The pandemic is showing the resilience of the US healthcare system, but it also points out some important areas in need of improvement.
In Authority Magazine’s interview series, “In Light Of The Pandemic, Here Are The 5 Things We Need To Do To Improve The US Healthcare System,” they are interviewing healthcare leaders, like Coriell Life Sciences’ President and CEO, Scott Megill, who can share lessons they learned from the pandemic about how we need to improve the US Healthcare System.
Unlocking the power of technology to fuel smarter healthcare, Scott is a driving force in setting the industry standard for pharmacogenomics (PGx) and advancing a healthier world.
Read the full interview with Authority Magazine’s Luke Kervin here:
Thank you so much for joining us in this interview series! Before we dive into our interview, our readers would like to get to know you a bit. Can you tell us a bit about your backstory and a bit about what brought you to this specific career path?
I have been fascinated by technology for as long as I can remember. I went to college thinking I wanted to be a computer science major but found out pretty quickly that programming wasn’t for me. I was much more interested in how technology can be applied to drive business. This led me down a path of IT and software development leadership roles at an HR benefits firm, Rohm & Haas, and Dow Chemical Company. After leading the IT integration following Dow’s acquisition of Rohm & Haas, I knew I wanted to shift my focus to an opportunity that would allow me to make a really meaningful impact on people’s lives.
After one (10 hour-long) conversation with Dr. Michael Christman, then President and CEO of the renowned Coriell Institute for Medical Research, and a literal back of the napkin sketch of a spinout organization that could combine the Institute’s proprietary scientific research on genetics with cutting-edge technology to help millions, if not billions, of people around the world, it was clear I found that opportunity. I signed on as CIO of the Coriell Institute for Medical Research in 2009. Then, in 2013, I officially launched Coriell Life Sciences out of the Institute with a mission to use genetic science, research, and technology to empower the most precise medical care.
Can you share the most interesting story that happened to you since you began your career?
In the early days of Coriell Life Sciences, we were struggling to find doctors who would be willing to spend the time to learn about the new use of genetic science we were promoting. We met with a group of physicians at our local community hospital who, I am convinced, only came to our meeting because we provided dinner. After hearing about pharmacogenomics for an hour, the group thanked us with less enthusiasm than we were hoping for and left. However, one cardiologist hung back. Without telling us any specifics, he asked if we would be willing to test his mother’s DNA for medication response. We did, and it turned out that she had a genetic variation that caused her cholesterol medication to be unsafe for her. He quickly switched her to a different statin and a few days later, she got out of bed for the first time in six months. He said he never even considered the statin as a possible cause of her joint pain.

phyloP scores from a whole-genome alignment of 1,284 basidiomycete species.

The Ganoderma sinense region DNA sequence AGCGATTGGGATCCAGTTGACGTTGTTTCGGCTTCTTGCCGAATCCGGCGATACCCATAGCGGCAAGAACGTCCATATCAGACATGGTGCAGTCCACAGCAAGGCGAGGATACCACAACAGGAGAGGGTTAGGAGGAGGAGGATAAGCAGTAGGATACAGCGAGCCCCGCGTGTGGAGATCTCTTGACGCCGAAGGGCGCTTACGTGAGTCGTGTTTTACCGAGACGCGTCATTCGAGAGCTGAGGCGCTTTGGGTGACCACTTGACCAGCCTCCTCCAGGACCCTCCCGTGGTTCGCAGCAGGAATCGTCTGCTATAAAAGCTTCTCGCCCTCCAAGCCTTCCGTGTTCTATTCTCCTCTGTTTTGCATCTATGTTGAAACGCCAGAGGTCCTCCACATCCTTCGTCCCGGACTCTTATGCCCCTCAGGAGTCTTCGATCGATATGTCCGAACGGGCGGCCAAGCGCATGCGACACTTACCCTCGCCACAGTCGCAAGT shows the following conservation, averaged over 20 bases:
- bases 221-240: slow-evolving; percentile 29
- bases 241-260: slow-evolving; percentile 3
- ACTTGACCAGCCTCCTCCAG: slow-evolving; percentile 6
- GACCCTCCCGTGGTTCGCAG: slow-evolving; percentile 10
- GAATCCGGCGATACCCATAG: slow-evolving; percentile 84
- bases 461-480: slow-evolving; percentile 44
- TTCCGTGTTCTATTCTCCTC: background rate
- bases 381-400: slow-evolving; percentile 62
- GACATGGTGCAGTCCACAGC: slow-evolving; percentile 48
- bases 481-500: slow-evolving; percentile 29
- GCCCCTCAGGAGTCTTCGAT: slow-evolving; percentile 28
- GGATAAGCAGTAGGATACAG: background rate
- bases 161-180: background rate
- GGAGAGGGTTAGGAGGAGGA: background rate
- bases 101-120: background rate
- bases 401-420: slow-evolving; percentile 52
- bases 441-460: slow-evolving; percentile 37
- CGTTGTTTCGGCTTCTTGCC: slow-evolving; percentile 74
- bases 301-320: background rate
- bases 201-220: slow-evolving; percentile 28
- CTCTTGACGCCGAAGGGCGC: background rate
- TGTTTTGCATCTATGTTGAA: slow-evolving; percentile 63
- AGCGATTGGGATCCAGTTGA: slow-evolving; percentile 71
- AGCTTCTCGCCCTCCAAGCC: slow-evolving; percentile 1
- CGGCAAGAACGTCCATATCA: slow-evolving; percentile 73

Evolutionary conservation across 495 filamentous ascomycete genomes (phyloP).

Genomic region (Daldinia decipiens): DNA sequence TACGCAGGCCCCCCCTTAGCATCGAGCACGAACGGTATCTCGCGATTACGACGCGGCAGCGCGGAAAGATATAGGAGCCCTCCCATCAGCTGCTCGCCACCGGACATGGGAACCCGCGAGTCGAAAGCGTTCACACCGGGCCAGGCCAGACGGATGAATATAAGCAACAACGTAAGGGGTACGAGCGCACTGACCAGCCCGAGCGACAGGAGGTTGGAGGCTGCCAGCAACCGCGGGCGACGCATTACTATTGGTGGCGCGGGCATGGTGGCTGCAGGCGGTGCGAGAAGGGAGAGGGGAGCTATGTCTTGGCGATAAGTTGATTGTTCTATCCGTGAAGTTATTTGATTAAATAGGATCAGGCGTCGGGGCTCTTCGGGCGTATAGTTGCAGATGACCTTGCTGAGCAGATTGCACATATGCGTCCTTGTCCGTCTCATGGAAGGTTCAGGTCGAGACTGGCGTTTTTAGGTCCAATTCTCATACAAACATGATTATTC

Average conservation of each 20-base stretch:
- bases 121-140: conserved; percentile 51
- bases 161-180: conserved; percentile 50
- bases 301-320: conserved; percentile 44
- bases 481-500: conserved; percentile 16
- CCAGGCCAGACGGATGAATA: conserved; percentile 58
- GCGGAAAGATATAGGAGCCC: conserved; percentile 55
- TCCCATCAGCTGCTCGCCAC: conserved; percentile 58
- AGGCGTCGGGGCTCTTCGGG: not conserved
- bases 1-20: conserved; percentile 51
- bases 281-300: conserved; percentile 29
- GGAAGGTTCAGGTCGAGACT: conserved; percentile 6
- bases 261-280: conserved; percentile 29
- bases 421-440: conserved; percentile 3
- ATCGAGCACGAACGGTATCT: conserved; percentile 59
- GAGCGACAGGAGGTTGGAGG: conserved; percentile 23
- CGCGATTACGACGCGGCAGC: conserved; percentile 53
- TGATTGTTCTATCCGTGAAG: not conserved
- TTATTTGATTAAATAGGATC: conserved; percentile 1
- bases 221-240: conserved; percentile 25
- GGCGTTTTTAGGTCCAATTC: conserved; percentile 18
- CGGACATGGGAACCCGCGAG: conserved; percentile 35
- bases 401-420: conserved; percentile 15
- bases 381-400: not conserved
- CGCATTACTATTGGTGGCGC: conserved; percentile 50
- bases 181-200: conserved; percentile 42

A few months later, we held another information session at the same hospital and, due to the increased interest level, we had to book a much larger room. I’ve never experienced a more direct example of the power of having champions willing to speak about their own positive experiences.
Can you share a story about the funniest mistake you made when you were first starting? Can you tell us what lesson you learned from that?
My career has largely been focused on applying technology to solve business and healthcare problems. Most technologists live a bit insulated from their actual users and can sometimes get disconnected from how their tools will be used in the real world. I recall being guilty of this myself when early in my career I was leading a software development team building a new wellness application for Campbell’s Soup Company. The goal of the project was to promote new health benefits being offered by the company that were being underutilized. Our vision was to build an online application that would walk the employees through an interview process and ultimately recommend plan benefits they weren’t currently using. We spent several weeks designing and creating wireframe mockups for an elaborate internet user experience that was quite advanced for its time. Proud of what we’d done, we met with our clients to demonstrate the vision.
Midway through the presentation, the head of Human Resources paused our presenter and said, “This is all very pretty son, but I have 5,000 people picking mushrooms in a field. We can barely reach them by postal mail, let alone expect they have internet-capable machines in their homes.” The air in the room rushed out as the realization hit the team. We neglected to really understand our target audience before running off to build something we thought would be exciting. Decades later, my former colleagues and I still laugh at that moment when we see one another.